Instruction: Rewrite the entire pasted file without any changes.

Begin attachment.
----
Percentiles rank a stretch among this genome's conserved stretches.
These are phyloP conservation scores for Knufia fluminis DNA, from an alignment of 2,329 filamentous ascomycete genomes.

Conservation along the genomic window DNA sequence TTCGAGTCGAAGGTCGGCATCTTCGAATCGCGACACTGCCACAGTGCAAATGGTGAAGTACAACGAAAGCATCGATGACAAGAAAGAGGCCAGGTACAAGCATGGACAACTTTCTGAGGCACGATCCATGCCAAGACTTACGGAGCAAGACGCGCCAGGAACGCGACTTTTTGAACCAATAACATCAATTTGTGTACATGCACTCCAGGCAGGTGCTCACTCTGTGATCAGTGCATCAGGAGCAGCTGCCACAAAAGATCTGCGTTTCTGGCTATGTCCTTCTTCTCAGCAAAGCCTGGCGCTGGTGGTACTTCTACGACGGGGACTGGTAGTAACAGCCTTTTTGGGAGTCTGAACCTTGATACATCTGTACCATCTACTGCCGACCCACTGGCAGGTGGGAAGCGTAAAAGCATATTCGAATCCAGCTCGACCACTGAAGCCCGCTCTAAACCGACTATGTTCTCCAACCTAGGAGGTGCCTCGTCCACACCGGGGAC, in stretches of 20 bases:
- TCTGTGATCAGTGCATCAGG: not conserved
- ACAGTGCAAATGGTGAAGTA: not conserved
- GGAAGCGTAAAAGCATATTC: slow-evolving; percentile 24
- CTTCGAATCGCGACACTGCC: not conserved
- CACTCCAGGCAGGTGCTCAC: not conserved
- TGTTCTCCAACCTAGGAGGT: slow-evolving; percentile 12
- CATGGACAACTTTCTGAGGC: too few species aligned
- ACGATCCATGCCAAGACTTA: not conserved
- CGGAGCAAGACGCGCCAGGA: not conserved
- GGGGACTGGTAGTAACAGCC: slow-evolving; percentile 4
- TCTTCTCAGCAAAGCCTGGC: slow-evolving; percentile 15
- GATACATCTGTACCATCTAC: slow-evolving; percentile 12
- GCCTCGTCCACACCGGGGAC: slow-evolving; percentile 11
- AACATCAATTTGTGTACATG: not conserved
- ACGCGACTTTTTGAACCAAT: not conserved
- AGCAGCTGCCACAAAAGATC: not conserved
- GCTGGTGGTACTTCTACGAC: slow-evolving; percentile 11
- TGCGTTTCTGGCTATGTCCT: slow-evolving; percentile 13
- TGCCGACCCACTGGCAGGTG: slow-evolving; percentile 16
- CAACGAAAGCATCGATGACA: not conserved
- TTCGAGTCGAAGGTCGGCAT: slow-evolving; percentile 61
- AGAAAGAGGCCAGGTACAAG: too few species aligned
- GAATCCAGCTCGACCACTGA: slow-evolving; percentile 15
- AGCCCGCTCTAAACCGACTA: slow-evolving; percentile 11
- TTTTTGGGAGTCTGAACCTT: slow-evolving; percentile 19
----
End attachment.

Percentiles rank a stretch among this genome's conserved stretches.
These are phyloP conservation scores for Knufia fluminis DNA, from an alignment of 2,329 filamentous ascomycete genomes.

Conservation along the genomic window DNA sequence TTCGAGTCGAAGGTCGGCATCTTCGAATCGCGACACTGCCACAGTGCAAATGGTGAAGTACAACGAAAGCATCGATGACAAGAAAGAGGCCAGGTACAAGCATGGACAACTTTCTGAGGCACGATCCATGCCAAGACTTACGGAGCAAGACGCGCCAGGAACGCGACTTTTTGAACCAATAACATCAATTTGTGTACATGCACTCCAGGCAGGTGCTCACTCTGTGATCAGTGCATCAGGAGCAGCTGCCACAAAAGATCTGCGTTTCTGGCTATGTCCTTCTTCTCAGCAAAGCCTGGCGCTGGTGGTACTTCTACGACGGGGACTGGTAGTAACAGCCTTTTTGGGAGTCTGAACCTTGATACATCTGTACCATCTACTGCCGACCCACTGGCAGGTGGGAAGCGTAAAAGCATATTCGAATCCAGCTCGACCACTGAAGCCCGCTCTAAACCGACTATGTTCTCCAACCTAGGAGGTGCCTCGTCCACACCGGGGAC, in stretches of 20 bases:
- TCTGTGATCAGTGCATCAGG: not conserved
- ACAGTGCAAATGGTGAAGTA: not conserved
- GGAAGCGTAAAAGCATATTC: slow-evolving; percentile 24
- CTTCGAATCGCGACACTGCC: not conserved
- CACTCCAGGCAGGTGCTCAC: not conserved
- TGTTCTCCAACCTAGGAGGT: slow-evolving; percentile 12
- CATGGACAACTTTCTGAGGC: too few species aligned
- ACGATCCATGCCAAGACTTA: not conserved
- CGGAGCAAGACGCGCCAGGA: not conserved
- GGGGACTGGTAGTAACAGCC: slow-evolving; percentile 4
- TCTTCTCAGCAAAGCCTGGC: slow-evolving; percentile 15
- GATACATCTGTACCATCTAC: slow-evolving; percentile 12
- GCCTCGTCCACACCGGGGAC: slow-evolving; percentile 11
- AACATCAATTTGTGTACATG: not conserved
- ACGCGACTTTTTGAACCAAT: not conserved
- AGCAGCTGCCACAAAAGATC: not conserved
- GCTGGTGGTACTTCTACGAC: slow-evolving; percentile 11
- TGCGTTTCTGGCTATGTCCT: slow-evolving; percentile 13
- TGCCGACCCACTGGCAGGTG: slow-evolving; percentile 16
- CAACGAAAGCATCGATGACA: not conserved
- TTCGAGTCGAAGGTCGGCAT: slow-evolving; percentile 61
- AGAAAGAGGCCAGGTACAAG: too few species aligned
- GAATCCAGCTCGACCACTGA: slow-evolving; percentile 15
- AGCCCGCTCTAAACCGACTA: slow-evolving; percentile 11
- TTTTTGGGAGTCTGAACCTT: slow-evolving; percentile 19